She speaks about chronic, excessive cortisol; a condition that affects many of us. Symptoms related to this include:
Insomnia/sleep disturbances, headaches, “tired but wired” feeling, stressed feeling, irritability, low libido, depression, food cravings, low seratonin (depression and carb cravings), hormone resistance (body is unable to properly use any or all of it’s hormones), thinning skin, loss of muscle mass, bone loss, heart palpitations, cardiovascular disease, and breast cancer, abdominal weight gain/obesity, blood sugar imbalances, mood changes, estrogen dominance, slow wound healing, impaired immunity, heart palpitations, fluid retention, cardiovascular disease, hypertension, and impaired cognitive performance.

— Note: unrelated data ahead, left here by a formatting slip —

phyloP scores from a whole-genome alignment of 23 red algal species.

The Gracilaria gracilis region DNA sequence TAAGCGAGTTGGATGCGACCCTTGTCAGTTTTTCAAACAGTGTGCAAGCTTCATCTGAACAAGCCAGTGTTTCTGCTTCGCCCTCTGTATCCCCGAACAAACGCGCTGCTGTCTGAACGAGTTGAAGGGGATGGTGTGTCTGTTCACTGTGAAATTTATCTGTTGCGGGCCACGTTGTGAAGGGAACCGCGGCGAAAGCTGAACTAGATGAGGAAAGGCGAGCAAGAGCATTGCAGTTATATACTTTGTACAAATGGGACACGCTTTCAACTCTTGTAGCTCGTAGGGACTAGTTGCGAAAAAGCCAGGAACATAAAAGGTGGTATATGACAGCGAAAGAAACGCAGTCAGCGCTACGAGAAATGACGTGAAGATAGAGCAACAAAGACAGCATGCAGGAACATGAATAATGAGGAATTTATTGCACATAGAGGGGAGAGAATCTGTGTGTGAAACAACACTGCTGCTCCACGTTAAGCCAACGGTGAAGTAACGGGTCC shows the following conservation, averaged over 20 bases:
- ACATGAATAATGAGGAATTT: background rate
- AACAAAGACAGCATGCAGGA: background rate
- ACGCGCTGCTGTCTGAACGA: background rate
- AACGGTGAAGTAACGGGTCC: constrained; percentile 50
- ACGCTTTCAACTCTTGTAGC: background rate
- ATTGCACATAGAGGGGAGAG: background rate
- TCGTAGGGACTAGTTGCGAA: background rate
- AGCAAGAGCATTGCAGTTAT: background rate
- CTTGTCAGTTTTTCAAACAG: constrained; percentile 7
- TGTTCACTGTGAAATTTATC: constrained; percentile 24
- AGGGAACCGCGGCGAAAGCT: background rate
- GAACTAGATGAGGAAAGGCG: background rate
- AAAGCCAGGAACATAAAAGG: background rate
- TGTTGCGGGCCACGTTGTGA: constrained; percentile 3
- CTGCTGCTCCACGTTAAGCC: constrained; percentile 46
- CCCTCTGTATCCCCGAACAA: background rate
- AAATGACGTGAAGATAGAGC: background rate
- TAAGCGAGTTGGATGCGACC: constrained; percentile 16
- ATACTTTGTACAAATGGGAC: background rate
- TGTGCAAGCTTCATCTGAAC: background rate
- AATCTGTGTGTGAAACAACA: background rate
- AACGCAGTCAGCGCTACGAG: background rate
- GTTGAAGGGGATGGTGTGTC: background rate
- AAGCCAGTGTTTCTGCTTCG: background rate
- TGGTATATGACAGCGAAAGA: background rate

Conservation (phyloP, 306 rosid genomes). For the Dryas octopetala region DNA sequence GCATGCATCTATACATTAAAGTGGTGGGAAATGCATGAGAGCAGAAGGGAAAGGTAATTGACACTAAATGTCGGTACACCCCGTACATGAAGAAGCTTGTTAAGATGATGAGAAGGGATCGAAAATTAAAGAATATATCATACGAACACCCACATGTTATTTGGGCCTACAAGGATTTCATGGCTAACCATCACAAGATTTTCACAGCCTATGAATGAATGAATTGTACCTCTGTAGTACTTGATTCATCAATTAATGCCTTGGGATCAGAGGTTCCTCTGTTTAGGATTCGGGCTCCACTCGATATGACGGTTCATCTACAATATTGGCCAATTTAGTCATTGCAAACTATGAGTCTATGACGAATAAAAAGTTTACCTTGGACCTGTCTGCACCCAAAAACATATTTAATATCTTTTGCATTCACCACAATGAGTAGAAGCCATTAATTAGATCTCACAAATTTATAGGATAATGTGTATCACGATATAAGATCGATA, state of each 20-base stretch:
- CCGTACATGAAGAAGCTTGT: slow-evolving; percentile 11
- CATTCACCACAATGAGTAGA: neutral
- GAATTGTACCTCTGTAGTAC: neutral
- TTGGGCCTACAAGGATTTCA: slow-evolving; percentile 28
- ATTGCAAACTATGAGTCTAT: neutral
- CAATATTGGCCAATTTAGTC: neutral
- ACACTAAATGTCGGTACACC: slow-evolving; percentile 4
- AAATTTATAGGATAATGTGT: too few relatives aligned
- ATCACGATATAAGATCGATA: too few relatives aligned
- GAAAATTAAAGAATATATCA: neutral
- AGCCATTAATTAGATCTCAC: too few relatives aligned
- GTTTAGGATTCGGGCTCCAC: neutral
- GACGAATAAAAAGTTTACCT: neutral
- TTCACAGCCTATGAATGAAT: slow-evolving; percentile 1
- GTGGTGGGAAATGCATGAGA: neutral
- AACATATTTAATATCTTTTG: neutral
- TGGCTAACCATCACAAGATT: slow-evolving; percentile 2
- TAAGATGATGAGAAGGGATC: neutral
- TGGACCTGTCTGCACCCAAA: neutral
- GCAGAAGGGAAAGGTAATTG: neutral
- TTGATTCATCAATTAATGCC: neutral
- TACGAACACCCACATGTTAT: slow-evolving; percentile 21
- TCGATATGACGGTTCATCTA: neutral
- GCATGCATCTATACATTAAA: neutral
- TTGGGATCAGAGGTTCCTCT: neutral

Do these symptoms sound familiar? Our genes developed during the first 100,000 generations of life. Imagine life during this time. The lifestyle was different. Stress involved running out of your shelter, collecting food without being killed by an animal and returning to your shelter to eat. Stress was short-lived but intense. This is how we deal with stress the best. We now have constant stress, bills, relationships, jobs, family, traffic, school, deadlines and so on. The stress is constant and does not let up. This is something the body was not designed for. The diet was also different. Back then you ate what was available on the land, nuts, berries, seeds, fruit and animals. In just the last 500 generations we introduced dairy and wheat. The genes of the food we eat are foreign to our digestive system and can cause systemic inflammation when they are consumed. In just the last 3 generations we introduced the the industrial revolution with it’s fast paced life and with it, fast food, double income families, cars, factory pollution, plastics, exhaust, and many other things not seen by our early ancestors. Our genes have not been able to catch up in just a few generations. They need the 100,000 generations like our ancestors had to slowly fine tune. This brings on high cortisol from chronic stress.